2.  The results of the actions of the police officers and persons acting with them referred to in paragraph 1 may constitute evidence.”

35.  The Council of Europe’s texts on the use of special investigative techniques are detailed in Ramanauskas v. Lithuania [GC], no. 74420/01, §§ 35-37, ECHR 2008-....

THE LAW

I.  JOINDER OF THE APPLICATIONS

36.  In view of the similarity of the cases in terms of both fact and law, the Court finds it appropriate to join and examine them together.

II.  ALLEGED VIOLATION OF ARTICLE 6 OF THE CONVENTION

37.  The applicants complained that they had not received a fair trial in the criminal proceedings against them, alleging a violation of Article 6 §§ 1, 2 and 3 (a), (b) and (c) of the Convention, which reads as follows:

“1.  In the determination of his civil rights and obligations or of any criminal charge against him, everyone is entitled to a fair and public hearing within a reasonable time by an independent and impartial tribunal established by law. Judgment shall be pronounced publicly but the press and public may be excluded from all or part of the trial in the interests of morals, public order or national security in a democratic society, where the interests of juveniles or the protection of the private life of the parties so require, or to the extent strictly necessary in the opinion of the court in special circumstances where publicity would prejudice the interests of justice.

2.  Everyone charged with a criminal offence shall be presumed innocent until proved guilty according to law.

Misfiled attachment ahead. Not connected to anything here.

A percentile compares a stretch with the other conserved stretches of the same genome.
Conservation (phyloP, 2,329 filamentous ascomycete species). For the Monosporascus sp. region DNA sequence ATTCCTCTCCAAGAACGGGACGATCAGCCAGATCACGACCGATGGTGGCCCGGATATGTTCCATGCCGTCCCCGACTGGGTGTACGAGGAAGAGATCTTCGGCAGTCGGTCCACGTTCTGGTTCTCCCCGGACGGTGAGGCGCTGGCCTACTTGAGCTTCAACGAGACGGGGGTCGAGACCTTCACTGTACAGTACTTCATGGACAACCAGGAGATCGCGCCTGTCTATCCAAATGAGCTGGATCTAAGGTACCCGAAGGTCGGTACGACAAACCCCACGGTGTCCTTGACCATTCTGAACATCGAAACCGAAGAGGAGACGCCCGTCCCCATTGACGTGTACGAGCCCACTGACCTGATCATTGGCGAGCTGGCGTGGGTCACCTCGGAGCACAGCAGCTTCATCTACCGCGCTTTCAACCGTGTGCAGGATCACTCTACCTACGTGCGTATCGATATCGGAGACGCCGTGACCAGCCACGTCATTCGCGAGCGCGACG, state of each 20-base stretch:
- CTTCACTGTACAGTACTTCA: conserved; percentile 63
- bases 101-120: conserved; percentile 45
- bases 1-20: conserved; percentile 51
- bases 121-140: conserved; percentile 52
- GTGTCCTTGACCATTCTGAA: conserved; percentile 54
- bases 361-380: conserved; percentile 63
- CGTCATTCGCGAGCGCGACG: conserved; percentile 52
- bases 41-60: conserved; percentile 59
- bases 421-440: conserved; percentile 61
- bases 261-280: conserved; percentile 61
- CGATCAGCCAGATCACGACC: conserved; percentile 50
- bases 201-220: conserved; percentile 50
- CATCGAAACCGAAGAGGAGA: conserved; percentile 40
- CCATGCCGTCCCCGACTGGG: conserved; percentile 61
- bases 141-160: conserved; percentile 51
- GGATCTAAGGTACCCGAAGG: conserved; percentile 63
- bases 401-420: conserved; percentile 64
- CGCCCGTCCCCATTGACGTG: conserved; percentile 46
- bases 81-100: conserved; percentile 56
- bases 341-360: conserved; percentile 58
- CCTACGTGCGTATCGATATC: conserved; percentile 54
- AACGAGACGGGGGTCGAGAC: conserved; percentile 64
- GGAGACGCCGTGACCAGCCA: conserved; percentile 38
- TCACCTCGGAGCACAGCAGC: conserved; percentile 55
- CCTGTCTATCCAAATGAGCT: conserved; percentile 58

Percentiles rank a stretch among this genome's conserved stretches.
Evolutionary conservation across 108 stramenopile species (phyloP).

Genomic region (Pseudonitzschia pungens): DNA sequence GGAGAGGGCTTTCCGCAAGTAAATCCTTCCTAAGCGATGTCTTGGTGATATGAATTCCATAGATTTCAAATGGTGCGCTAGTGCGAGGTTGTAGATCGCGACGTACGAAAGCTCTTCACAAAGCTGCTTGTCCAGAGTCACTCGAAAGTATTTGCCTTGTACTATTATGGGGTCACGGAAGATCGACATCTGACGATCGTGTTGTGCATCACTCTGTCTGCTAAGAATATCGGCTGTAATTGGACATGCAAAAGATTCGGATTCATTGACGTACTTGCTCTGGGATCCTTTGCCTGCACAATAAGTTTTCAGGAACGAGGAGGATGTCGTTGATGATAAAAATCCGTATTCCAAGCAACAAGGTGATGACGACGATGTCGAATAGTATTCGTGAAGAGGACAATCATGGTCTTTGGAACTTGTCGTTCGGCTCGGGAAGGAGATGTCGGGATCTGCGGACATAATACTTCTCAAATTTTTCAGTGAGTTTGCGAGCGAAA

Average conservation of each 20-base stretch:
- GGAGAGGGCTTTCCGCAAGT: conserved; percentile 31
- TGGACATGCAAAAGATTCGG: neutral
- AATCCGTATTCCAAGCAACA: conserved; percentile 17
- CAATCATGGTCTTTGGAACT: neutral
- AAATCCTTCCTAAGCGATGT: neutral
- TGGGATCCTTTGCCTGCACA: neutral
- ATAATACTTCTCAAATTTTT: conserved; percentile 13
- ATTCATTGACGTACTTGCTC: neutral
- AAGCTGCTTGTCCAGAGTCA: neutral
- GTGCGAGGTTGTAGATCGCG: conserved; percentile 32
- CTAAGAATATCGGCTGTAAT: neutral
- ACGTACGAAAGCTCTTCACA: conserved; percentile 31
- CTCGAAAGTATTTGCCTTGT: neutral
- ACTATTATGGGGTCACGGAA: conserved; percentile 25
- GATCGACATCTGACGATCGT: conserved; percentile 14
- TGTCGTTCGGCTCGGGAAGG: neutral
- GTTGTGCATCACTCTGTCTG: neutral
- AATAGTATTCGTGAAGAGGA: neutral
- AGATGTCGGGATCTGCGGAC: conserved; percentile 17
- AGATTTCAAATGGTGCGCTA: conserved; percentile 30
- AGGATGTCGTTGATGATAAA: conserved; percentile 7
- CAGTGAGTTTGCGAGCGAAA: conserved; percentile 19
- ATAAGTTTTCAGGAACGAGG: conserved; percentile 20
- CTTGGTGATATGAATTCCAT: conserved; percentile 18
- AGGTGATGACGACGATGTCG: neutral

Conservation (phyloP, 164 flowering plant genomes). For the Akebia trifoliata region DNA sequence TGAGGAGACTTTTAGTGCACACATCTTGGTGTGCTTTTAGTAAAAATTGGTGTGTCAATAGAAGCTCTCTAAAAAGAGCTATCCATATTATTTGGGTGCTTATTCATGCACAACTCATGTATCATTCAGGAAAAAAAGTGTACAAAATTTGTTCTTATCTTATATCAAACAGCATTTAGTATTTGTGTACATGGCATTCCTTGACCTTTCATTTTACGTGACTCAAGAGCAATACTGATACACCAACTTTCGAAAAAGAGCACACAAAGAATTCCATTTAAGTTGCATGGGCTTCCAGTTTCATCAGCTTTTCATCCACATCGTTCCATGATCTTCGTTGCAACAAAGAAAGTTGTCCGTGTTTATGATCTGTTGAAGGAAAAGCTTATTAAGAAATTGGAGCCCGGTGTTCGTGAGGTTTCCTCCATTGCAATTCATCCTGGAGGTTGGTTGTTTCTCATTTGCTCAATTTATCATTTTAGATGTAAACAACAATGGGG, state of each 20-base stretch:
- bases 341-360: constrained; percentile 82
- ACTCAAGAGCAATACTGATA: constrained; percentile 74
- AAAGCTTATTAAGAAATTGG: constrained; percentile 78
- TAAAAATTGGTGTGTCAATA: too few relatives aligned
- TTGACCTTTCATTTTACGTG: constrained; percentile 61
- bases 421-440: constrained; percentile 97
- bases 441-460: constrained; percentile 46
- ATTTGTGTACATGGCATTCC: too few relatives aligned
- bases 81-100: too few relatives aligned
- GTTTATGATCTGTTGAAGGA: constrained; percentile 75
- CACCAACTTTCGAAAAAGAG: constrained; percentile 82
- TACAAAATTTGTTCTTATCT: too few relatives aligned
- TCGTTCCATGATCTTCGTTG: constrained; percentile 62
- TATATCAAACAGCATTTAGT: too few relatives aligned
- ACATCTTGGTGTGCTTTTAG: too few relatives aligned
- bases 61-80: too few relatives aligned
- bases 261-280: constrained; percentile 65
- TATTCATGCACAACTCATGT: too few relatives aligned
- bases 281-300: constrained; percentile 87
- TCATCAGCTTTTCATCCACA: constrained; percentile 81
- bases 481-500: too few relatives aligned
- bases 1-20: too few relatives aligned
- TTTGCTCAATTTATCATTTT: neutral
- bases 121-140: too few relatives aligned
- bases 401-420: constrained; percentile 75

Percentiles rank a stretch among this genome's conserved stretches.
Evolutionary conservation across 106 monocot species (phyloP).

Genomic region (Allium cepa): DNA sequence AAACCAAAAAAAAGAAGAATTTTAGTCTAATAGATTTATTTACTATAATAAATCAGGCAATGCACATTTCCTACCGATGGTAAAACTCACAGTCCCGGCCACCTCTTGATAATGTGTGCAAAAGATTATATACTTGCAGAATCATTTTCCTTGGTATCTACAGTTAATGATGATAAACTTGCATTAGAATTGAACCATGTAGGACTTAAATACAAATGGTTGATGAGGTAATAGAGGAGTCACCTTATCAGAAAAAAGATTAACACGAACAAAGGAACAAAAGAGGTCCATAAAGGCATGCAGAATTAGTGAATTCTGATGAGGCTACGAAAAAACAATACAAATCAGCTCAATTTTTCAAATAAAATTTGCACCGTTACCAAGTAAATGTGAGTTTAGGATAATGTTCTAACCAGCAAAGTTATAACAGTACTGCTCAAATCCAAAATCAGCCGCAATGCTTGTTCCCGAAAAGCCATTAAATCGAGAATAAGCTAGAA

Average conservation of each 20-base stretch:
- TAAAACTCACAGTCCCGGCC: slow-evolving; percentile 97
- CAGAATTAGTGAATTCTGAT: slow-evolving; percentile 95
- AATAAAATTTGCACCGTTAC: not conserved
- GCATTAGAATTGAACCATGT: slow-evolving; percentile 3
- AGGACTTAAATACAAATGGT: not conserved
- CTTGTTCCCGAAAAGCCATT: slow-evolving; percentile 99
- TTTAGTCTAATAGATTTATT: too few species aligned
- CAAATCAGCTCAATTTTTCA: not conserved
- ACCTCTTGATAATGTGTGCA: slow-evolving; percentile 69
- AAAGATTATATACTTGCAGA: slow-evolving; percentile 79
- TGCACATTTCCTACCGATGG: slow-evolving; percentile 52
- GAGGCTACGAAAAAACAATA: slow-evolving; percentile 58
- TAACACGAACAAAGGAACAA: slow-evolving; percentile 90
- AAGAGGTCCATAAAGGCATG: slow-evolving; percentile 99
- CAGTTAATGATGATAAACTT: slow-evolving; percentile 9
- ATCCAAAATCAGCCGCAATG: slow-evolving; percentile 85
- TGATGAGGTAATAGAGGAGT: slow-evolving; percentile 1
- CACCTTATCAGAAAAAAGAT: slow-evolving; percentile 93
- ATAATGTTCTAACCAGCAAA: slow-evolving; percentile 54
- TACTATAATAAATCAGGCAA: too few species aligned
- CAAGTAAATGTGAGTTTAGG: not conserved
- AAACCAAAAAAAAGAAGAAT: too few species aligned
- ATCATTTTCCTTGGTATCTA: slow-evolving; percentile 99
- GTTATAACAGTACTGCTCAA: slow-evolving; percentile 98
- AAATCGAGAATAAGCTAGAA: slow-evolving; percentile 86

3.  Everyone charged with a criminal offence has the following minimum rights:

(a)  to be informed promptly, in a language which he understands and in detail, of the nature and cause of the accusation against him;

(b)  to have adequate time and facilities for the preparation of his defence;

(c)  to defend himself in person or through legal assistance of his own choosing or, if he has not sufficient means to pay for legal assistance, to be given it free when the interests of justice so require;”

38.  In particular, the applicants complained that they had been incited to commit a criminal offence by the undercover police agent and his collaborator acting as agents provocateurs.

39.  They considered that the prosecutor had not observed the procedural requirements in issuing the indictment; that the prosecution had been based on evidence gathered by pressuring witnesses into giving false testimony; that the first applicant had not been assisted by a lawyer when he had given his first statement and when the prosecutor had informed him of the accusations on 18 November 2003 and had not been properly summoned during the investigations; and that the second applicant had not been informed of the prosecution acts between 18 November 2003 and 19 May 2004.